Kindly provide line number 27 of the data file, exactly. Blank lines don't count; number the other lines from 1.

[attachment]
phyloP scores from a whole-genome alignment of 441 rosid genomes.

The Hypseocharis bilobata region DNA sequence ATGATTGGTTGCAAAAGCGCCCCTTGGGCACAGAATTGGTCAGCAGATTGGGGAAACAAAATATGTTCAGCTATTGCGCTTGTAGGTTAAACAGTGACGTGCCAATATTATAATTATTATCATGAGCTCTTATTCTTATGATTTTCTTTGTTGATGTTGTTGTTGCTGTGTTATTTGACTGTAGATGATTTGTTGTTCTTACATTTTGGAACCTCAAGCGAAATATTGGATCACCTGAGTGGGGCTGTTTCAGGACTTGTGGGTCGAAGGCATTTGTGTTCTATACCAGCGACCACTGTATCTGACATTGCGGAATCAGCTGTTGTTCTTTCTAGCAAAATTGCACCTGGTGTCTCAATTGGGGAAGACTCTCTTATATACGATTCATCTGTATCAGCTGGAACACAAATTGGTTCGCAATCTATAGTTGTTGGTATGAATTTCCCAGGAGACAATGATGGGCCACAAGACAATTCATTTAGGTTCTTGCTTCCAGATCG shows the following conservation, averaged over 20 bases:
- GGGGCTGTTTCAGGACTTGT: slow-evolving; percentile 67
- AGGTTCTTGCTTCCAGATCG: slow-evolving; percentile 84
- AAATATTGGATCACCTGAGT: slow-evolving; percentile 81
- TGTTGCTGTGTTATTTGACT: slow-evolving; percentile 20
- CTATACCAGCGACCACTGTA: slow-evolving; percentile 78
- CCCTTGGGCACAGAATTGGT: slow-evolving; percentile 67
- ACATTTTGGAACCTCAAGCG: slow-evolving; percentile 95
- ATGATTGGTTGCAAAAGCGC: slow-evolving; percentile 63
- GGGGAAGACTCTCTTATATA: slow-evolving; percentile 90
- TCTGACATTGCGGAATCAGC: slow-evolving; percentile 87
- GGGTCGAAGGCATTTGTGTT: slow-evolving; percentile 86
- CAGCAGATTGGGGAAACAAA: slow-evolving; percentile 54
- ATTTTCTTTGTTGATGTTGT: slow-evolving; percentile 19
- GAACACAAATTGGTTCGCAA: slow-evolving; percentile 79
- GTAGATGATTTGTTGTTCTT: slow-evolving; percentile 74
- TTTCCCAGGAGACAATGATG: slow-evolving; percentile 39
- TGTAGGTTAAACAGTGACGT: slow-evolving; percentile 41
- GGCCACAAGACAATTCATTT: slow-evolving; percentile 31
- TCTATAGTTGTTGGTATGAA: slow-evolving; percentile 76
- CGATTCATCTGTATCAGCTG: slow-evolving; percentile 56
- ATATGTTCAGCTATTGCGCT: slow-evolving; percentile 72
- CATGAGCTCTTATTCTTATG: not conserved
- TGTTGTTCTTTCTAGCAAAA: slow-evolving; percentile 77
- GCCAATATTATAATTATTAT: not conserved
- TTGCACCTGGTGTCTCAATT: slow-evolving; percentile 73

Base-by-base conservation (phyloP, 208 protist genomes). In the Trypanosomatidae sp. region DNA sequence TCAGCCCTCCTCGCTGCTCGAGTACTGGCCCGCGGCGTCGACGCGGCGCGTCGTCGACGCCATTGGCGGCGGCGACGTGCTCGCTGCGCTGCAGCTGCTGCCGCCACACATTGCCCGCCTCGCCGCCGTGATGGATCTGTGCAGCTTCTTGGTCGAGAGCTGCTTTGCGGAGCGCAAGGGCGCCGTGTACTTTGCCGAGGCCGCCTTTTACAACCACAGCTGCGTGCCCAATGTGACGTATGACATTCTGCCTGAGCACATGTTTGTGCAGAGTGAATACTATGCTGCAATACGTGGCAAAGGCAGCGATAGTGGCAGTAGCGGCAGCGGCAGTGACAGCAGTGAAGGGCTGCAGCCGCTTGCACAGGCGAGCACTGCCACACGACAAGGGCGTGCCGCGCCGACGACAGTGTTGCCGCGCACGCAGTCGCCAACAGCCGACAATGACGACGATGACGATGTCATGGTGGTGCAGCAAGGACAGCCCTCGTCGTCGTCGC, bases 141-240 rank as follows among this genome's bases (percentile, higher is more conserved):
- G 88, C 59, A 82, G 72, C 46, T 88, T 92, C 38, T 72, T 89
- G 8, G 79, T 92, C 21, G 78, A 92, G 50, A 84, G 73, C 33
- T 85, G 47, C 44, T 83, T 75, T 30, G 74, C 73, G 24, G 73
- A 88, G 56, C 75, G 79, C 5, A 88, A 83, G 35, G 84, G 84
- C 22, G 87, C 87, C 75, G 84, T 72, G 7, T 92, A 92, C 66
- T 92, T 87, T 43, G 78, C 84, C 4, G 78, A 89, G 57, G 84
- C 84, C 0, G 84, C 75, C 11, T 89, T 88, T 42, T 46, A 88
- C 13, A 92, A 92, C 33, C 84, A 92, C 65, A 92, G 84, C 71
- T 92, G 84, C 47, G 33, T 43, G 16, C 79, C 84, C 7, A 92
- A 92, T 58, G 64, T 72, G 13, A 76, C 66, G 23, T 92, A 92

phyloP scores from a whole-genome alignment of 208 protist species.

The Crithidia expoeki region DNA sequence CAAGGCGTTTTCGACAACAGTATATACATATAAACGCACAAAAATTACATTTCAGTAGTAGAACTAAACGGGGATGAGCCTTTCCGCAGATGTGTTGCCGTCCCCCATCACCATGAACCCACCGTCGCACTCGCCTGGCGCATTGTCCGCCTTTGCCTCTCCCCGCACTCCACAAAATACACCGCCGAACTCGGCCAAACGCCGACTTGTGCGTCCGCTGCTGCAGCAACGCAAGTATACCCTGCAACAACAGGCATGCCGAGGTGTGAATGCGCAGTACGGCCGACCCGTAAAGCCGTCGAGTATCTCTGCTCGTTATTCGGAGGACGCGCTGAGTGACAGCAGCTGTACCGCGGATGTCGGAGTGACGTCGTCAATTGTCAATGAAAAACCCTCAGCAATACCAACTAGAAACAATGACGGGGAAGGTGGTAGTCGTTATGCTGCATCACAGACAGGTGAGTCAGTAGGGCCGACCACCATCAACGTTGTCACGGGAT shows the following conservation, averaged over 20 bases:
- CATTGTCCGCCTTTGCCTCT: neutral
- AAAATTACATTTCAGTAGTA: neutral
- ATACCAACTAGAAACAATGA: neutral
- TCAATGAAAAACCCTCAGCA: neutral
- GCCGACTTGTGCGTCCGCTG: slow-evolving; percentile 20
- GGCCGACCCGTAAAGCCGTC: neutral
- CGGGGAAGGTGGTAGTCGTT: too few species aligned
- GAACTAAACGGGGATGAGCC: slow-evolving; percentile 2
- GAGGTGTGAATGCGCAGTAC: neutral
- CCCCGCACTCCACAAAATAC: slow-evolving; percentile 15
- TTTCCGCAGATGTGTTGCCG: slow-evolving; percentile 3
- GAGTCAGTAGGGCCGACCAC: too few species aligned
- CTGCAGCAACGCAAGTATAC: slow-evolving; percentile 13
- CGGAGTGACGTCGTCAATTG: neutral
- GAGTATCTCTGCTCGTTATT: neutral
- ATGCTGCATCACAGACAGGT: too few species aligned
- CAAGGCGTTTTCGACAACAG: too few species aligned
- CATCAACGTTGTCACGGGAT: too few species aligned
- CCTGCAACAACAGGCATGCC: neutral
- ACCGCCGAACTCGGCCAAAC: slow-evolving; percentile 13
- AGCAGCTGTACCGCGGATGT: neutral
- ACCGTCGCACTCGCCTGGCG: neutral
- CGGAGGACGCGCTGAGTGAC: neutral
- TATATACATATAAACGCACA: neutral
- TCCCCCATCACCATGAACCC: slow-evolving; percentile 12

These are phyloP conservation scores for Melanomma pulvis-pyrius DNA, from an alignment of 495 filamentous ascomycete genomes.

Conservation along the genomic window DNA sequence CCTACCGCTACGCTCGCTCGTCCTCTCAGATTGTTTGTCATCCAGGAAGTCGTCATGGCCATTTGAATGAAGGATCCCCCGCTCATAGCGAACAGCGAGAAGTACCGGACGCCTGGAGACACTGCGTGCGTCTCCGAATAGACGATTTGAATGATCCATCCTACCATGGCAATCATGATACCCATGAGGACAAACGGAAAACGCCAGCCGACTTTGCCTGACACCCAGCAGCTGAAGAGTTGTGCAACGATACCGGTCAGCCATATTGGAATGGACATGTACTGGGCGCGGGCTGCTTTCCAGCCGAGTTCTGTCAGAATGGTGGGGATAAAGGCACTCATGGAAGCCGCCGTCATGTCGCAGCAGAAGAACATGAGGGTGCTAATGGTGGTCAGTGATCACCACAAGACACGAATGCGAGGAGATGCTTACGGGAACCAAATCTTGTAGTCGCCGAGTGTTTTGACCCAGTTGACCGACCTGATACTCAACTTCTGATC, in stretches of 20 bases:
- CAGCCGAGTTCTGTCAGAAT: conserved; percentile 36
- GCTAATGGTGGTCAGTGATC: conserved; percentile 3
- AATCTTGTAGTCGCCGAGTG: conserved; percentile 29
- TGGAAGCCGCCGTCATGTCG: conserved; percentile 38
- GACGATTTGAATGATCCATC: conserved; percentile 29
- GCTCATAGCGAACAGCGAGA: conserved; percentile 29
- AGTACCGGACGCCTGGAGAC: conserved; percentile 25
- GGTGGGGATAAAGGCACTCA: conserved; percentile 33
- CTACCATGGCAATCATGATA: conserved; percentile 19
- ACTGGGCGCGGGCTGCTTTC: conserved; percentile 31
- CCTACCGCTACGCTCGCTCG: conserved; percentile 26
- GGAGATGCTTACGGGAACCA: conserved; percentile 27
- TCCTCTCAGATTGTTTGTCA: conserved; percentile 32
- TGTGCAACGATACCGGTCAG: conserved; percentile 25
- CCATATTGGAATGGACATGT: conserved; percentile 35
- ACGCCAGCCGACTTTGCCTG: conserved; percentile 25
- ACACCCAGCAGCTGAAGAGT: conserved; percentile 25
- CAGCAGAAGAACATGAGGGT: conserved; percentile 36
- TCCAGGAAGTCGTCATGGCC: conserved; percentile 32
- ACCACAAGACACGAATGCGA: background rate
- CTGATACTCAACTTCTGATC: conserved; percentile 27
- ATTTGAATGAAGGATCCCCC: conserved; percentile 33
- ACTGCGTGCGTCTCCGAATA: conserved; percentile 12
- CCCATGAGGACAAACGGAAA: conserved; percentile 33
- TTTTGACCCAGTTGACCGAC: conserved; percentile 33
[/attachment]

- TTGCACCTGGTGTCTCAATT: slow-evolving; percentile 73